In the Arab Gulf, English is now the primary language of business, but in that respect the Gulf is no different from the rest of the world. Even in the smallest, most remote villages, however, retail shop signs are bilingual in Arabic and English, although this simply reflects the shops' customer base. For commercial purposes, the high percentage of expatriate workers in the Gulf has resulted in English becoming a lingua franca (Troudi 2002), used among non-Arabic speakers, and between Arabic speakers and expatriates.
What should not be forgotten, however, is that the citizens of the Arab Gulf resemble those of Singapore and Hong Kong, and that they "learn English because they want to compete with the Anglo world, rather than join it." (Babrakzai; 2004)
This returns us to Kennedy's model, and the division of English language as either a subject, or a medium. Kennedy includes the acronym EAP, but it is open to question whether EAP (English for Academic Purposes) is applicable to all levels. The literature (Jordan 1997; Flowerdew and Peacock 2001; Hyland 2006) suggests that it is not.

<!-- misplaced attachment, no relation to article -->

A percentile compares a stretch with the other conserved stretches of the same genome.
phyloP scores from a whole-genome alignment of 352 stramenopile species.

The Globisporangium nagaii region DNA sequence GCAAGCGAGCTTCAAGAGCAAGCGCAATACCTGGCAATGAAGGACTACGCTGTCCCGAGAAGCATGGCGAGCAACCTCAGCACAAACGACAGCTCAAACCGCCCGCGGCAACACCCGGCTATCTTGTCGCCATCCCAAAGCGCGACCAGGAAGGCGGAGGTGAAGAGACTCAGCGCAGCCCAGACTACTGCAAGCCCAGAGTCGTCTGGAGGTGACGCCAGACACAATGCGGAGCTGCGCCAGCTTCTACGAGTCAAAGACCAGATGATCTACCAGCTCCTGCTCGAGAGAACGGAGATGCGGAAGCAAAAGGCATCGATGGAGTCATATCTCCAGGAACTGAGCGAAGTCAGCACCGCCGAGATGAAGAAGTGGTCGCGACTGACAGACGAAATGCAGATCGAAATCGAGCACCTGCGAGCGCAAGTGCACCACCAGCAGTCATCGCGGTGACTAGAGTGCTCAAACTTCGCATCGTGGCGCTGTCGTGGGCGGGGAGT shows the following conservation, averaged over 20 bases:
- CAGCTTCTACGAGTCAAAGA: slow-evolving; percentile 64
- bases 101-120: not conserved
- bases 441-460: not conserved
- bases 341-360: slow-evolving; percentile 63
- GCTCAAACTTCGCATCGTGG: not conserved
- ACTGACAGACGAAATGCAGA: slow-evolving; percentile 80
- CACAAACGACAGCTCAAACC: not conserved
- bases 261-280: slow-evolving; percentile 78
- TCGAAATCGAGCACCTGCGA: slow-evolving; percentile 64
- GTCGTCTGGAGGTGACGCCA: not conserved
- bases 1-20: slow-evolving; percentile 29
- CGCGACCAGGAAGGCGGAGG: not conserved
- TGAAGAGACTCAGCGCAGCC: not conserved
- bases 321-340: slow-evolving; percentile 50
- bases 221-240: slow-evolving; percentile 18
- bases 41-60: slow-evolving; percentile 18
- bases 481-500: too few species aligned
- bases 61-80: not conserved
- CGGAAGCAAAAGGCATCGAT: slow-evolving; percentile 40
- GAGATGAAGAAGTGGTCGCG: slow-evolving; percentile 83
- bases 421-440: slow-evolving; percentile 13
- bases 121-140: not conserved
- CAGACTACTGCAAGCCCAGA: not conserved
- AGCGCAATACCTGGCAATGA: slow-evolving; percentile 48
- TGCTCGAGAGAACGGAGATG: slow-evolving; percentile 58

It oversimplify, it could be argued that English is taught as a subject at primary and secondary school levels, and that it becomes the medium of instruction at tertiary level. This is certainly true for the Arab Gulf students who have attended the public schools. It is not, however, universally true, which is why this model is an oversimplification. Wealthier Arab parents often choose to send their children to private schools, where at least part of the instruction is in English.